American Indian women experience particularly high mortality and morbidity from cardiovascular disease (CVD). Reducing this burden requires addressing preventable factors in the physical and psychosocial environment that are known to be important for the inflammatory responses involved in CVD. However, there is little evidence about the roles of environmental pollutant exposures and psychosocial factors in shaping immunologic function in American Indian women. This Mentored Patient-Oriented Research Career Development (K23) Award, entitled Inflammatory Markers, Hazardous Air Pollutants, and Psychosocial Factors proposes to address inflammation as a potential biological pathway linking environmental pollutant exposure and psychosocial factors to CVD in American Indian women. The working hypothesis is that American Indian women with positive psychosocial states are less susceptible to the inflammatory effects of environmental pollutants. The study will examine a sample of American Indian women (N = 150) drawn from southeastern North Carolina. A variety of assessment methods will be used, including survey methods, exposure assessment, and serum biomarker.
Three Specific aims are to: 1) examine the association between environmental pollutants and inflammation in American Indian women; 2) examine the association between psychosocial states and inflammation in American Indian women; and 3) determine whether psychosocial states moderate the association between environmental pollutants and inflammation in American Indian women. With a background in nursing and epidemiology I am focusing my research on using community-based approaches to investigate relationships among environmental pollutants, psychosocial states, biological outcomes, and health disparities, particularly among American Indian women. The proposed training activities will include formal didactics and hands-on instruction in measurement and interpretation of environmental data, positive psychosocial states, and serum bioscience methods; community-engagement methods; responsible conduct in research; and attendance at national conferences. I have assembled an interdisciplinary mentoring team of internationally recognized experts who will provide me guidance in building new skills in environmental epidemiological measurement, psychosocial research, and serum biomarker measurement and analysis. The K23 award will move me to independence as a researcher, support my steps in securing funding as an independent investigator, and help me to become a nurse leader in environmental health disparities.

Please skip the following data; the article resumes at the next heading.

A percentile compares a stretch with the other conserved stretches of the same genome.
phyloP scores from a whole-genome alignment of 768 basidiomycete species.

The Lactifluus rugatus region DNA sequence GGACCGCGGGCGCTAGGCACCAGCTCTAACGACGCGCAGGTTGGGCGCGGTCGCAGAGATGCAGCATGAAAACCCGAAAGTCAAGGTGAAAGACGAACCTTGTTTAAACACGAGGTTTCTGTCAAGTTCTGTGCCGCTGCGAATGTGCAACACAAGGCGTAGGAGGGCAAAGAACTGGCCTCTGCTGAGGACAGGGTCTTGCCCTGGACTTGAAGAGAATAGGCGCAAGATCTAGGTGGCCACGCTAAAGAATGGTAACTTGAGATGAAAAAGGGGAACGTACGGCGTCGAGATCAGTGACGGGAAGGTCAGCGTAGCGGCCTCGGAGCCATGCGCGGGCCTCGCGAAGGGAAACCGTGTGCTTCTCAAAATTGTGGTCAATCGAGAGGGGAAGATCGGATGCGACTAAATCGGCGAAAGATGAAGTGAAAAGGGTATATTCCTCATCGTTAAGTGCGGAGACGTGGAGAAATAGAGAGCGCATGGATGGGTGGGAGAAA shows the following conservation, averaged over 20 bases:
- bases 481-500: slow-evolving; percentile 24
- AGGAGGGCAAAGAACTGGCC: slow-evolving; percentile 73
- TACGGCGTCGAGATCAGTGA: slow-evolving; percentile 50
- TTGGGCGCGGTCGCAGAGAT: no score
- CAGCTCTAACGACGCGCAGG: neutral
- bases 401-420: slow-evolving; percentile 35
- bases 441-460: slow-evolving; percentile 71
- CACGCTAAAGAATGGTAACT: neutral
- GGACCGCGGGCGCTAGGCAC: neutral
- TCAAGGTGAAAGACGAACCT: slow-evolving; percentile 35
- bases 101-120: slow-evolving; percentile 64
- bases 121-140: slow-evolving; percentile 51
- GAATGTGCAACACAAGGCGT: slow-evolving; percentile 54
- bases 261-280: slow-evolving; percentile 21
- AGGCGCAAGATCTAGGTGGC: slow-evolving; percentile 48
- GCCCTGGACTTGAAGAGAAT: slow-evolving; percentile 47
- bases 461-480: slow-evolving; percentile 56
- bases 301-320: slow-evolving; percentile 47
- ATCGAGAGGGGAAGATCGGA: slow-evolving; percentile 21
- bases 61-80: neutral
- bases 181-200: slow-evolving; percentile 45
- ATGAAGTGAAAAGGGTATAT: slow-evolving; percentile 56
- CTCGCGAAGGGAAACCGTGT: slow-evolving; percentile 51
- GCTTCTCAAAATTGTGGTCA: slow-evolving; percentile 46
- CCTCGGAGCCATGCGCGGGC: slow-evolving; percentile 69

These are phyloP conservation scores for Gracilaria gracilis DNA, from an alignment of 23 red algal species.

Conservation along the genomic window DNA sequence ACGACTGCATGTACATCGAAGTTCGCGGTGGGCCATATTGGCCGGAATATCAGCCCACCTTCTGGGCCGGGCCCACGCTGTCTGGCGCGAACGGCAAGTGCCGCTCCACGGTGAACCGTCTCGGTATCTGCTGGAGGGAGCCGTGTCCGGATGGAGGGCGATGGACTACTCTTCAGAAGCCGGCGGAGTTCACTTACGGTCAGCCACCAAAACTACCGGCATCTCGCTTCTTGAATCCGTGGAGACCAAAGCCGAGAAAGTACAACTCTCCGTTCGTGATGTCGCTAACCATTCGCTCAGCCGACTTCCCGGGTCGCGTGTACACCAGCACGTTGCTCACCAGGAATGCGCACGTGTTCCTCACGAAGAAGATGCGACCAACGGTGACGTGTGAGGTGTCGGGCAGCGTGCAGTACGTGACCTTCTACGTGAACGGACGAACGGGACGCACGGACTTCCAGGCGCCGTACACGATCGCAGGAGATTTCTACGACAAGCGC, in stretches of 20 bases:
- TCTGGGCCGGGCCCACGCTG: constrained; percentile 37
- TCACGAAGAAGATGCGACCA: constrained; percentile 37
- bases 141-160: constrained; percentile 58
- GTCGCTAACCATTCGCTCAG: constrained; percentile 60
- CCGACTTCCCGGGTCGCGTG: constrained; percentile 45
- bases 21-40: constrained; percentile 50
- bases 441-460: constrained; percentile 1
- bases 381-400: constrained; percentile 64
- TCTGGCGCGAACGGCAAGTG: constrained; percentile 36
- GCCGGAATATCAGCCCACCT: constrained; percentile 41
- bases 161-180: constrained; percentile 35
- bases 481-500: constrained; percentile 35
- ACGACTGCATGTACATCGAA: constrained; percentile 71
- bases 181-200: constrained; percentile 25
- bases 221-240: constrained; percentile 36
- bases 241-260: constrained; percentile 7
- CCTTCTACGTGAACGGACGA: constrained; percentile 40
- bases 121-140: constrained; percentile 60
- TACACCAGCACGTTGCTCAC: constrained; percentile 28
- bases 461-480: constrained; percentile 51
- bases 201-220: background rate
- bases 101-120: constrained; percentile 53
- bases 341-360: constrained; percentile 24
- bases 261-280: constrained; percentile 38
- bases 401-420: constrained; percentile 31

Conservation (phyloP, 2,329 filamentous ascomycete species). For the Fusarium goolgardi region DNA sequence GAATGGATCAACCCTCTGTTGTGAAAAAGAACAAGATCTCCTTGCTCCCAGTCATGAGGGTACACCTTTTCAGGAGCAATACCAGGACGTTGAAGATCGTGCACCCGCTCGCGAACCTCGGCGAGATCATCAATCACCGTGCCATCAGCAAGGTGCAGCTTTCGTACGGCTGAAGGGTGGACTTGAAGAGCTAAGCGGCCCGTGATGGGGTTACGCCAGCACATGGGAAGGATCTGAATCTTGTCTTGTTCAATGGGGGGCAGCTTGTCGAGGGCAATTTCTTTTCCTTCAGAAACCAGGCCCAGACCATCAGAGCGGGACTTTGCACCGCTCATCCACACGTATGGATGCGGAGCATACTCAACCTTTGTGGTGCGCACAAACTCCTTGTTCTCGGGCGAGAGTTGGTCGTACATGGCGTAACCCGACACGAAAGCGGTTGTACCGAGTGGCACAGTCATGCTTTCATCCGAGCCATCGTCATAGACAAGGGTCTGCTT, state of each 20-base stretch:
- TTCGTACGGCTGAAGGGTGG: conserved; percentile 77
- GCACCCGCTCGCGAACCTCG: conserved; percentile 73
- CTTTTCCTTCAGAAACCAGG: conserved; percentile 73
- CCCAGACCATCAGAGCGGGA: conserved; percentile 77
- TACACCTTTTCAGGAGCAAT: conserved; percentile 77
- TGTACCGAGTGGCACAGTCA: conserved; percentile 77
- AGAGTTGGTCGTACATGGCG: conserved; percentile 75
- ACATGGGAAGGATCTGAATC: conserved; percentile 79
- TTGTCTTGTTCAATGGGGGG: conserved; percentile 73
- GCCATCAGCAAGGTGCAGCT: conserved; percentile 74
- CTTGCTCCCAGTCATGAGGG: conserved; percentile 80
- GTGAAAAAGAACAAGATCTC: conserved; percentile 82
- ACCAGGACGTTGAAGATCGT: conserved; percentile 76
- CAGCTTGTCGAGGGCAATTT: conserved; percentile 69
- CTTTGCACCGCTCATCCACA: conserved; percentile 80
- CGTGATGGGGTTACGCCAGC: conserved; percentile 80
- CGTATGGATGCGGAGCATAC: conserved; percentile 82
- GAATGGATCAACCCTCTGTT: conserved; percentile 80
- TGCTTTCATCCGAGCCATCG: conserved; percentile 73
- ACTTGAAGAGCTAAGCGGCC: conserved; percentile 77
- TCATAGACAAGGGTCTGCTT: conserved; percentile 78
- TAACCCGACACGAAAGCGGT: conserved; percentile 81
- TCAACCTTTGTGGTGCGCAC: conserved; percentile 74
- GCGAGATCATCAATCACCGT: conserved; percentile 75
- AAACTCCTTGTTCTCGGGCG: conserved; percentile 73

Environmental air pollutants disproportionately impact American Indians. The proposed research seeks to clarify whether psychosocial factors moderate the effects of environmental air pollutant exposure on inflammation in an American Indian population in North Carolina. This research will contribute to understanding the potential for positive psychosocial factors in offering protective health benefits against environmental air pollutants.